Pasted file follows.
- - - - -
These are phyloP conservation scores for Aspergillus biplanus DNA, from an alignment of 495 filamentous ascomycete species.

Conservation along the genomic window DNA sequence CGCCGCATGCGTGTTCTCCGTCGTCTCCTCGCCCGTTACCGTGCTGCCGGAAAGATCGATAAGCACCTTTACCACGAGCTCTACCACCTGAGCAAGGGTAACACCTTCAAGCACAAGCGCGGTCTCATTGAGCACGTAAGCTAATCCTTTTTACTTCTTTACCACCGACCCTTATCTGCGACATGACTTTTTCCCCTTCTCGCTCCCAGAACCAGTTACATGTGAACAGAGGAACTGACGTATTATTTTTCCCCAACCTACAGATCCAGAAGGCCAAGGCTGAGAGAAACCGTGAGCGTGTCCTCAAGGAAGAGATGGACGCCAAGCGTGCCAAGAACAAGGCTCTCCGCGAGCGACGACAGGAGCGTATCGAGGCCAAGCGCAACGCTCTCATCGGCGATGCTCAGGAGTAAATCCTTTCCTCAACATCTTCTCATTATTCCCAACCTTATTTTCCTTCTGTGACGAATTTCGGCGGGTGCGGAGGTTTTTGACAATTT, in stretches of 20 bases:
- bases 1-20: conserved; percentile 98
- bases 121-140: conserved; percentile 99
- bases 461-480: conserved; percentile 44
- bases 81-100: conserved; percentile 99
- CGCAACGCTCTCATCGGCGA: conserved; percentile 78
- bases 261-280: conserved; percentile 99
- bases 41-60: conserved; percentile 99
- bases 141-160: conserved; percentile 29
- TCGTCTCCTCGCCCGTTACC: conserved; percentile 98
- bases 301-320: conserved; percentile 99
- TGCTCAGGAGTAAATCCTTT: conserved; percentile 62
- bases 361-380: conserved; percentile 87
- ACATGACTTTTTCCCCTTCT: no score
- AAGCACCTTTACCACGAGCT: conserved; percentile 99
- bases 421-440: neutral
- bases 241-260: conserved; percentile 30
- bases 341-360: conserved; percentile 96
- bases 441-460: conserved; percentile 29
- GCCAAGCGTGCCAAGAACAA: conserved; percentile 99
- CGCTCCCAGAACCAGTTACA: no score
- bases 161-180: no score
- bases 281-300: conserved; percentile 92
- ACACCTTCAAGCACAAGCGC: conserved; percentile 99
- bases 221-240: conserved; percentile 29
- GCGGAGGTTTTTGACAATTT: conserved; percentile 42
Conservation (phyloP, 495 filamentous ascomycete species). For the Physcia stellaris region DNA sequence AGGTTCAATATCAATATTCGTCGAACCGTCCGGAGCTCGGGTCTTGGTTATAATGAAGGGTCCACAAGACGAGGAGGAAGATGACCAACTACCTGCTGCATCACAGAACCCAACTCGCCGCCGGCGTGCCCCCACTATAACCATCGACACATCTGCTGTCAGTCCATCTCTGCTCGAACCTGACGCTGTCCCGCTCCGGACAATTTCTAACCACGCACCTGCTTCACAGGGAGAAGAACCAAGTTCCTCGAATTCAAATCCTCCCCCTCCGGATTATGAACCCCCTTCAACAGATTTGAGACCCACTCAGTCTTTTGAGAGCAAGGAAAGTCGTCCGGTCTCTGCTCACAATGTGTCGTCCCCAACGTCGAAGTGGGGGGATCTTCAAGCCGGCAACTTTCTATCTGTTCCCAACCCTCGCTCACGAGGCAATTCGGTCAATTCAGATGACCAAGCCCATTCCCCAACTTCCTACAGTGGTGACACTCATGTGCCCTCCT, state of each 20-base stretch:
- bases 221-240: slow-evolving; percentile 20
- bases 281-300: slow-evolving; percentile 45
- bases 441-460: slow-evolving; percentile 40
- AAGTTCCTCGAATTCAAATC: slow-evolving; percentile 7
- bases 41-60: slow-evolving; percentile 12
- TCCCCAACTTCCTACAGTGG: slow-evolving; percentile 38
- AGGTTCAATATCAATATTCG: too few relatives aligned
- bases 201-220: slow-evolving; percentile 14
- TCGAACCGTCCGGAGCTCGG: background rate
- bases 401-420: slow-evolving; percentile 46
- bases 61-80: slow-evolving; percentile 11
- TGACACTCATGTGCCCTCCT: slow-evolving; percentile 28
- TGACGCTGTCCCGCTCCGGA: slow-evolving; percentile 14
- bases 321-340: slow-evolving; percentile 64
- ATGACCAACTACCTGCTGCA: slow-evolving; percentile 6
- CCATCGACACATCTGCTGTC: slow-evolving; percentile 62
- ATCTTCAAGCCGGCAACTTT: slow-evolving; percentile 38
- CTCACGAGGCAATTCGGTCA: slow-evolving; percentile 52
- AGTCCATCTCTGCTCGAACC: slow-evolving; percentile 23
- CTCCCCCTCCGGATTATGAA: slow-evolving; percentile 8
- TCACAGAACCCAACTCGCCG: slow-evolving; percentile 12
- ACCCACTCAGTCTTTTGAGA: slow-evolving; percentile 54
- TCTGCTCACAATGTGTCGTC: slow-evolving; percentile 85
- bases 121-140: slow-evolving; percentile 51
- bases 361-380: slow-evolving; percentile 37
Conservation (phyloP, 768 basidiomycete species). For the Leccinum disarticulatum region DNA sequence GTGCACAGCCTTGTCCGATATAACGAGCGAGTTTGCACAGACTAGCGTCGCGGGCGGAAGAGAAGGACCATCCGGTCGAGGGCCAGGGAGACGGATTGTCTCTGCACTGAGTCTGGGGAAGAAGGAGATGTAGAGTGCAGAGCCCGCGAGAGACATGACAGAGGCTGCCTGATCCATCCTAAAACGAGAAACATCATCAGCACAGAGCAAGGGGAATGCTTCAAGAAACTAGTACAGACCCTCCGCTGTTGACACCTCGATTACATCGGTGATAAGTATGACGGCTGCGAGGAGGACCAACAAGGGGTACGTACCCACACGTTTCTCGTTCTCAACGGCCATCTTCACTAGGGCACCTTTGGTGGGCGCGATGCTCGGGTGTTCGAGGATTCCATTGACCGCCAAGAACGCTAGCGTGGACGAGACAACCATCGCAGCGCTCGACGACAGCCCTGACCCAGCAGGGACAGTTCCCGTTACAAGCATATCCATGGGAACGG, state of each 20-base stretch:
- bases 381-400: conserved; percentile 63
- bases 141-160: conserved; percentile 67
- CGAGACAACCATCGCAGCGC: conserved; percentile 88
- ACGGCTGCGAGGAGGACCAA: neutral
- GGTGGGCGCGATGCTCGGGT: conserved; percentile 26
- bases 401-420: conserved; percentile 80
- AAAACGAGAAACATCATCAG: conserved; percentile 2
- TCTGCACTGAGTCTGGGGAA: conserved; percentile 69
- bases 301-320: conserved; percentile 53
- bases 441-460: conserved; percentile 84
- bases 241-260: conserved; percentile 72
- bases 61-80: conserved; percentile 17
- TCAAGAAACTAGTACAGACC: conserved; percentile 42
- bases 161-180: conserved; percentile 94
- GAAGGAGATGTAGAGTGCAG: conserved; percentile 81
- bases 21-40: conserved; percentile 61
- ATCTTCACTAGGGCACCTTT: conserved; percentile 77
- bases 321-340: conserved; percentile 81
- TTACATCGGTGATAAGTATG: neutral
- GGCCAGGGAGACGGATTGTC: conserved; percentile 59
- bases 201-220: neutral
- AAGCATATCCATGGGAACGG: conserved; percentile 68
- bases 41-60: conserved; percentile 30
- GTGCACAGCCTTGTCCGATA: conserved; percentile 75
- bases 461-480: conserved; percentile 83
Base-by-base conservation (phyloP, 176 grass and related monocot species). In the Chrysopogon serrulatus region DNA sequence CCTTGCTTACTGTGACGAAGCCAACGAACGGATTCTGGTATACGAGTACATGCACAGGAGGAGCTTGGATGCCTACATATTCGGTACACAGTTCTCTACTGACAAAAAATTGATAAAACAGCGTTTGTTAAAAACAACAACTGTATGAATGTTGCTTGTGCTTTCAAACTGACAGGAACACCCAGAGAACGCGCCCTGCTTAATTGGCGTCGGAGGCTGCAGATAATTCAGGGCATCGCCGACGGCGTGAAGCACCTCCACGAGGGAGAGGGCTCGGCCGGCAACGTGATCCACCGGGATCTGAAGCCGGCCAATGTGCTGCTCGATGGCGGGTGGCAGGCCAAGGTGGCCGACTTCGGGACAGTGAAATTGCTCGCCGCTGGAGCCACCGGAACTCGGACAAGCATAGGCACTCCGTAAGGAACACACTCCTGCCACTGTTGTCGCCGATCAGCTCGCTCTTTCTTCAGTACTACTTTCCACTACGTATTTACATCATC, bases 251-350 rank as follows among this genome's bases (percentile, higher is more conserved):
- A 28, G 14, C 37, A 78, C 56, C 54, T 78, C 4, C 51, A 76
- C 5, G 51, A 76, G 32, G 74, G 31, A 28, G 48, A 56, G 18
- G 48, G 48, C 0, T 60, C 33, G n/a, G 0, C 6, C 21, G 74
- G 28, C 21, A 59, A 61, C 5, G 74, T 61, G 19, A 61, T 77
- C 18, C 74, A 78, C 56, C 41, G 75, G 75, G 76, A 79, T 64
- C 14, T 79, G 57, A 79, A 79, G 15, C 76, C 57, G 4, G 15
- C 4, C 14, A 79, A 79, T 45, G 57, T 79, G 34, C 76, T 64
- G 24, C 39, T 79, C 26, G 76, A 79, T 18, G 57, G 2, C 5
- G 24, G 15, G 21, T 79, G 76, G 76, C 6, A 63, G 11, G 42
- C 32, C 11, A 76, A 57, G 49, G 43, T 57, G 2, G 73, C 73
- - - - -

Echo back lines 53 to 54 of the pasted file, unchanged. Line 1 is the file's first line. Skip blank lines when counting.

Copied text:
- bases 361-380: slow-evolving; percentile 37
Conservation (phyloP, 768 basidiomycete species). For the Leccinum disarticulatum region DNA sequence GTGCACAGCCTTGTCCGATATAACGAGCGAGTTTGCACAGACTAGCGTCGCGGGCGGAAGAGAAGGACCATCCGGTCGAGGGCCAGGGAGACGGATTGTCTCTGCACTGAGTCTGGGGAAGAAGGAGATGTAGAGTGCAGAGCCCGCGAGAGACATGACAGAGGCTGCCTGATCCATCCTAAAACGAGAAACATCATCAGCACAGAGCAAGGGGAATGCTTCAAGAAACTAGTACAGACCCTCCGCTGTTGACACCTCGATTACATCGGTGATAAGTATGACGGCTGCGAGGAGGACCAACAAGGGGTACGTACCCACACGTTTCTCGTTCTCAACGGCCATCTTCACTAGGGCACCTTTGGTGGGCGCGATGCTCGGGTGTTCGAGGATTCCATTGACCGCCAAGAACGCTAGCGTGGACGAGACAACCATCGCAGCGCTCGACGACAGCCCTGACCCAGCAGGGACAGTTCCCGTTACAAGCATATCCATGGGAACGG, state of each 20-base stretch: